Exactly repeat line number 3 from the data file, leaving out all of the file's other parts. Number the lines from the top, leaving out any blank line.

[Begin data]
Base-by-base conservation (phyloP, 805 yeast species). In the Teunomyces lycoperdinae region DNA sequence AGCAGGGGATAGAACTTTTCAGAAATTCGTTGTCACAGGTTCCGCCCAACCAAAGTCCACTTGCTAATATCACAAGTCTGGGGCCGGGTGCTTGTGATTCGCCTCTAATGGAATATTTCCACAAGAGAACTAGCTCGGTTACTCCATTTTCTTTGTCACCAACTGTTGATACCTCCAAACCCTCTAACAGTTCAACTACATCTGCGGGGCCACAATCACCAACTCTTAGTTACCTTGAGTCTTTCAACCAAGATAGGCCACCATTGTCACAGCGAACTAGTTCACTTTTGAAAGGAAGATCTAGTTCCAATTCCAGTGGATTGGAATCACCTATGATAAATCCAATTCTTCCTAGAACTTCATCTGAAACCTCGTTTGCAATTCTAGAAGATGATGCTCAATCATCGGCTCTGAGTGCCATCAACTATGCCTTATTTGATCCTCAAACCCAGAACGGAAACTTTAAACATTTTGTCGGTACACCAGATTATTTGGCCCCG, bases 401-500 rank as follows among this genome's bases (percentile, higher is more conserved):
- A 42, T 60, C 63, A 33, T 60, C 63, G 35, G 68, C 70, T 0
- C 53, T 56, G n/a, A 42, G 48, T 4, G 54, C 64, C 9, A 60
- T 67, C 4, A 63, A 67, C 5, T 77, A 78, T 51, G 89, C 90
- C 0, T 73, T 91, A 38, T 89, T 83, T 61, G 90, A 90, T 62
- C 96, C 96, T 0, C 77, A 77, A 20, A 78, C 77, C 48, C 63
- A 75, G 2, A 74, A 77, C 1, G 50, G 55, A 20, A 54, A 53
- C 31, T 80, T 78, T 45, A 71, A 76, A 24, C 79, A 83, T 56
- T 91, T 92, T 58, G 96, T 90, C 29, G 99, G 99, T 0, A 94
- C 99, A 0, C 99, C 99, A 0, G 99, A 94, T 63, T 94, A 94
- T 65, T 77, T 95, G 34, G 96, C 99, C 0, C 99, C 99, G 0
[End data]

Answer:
- C 53, T 56, G n/a, A 42, G 48, T 4, G 54, C 64, C 9, A 60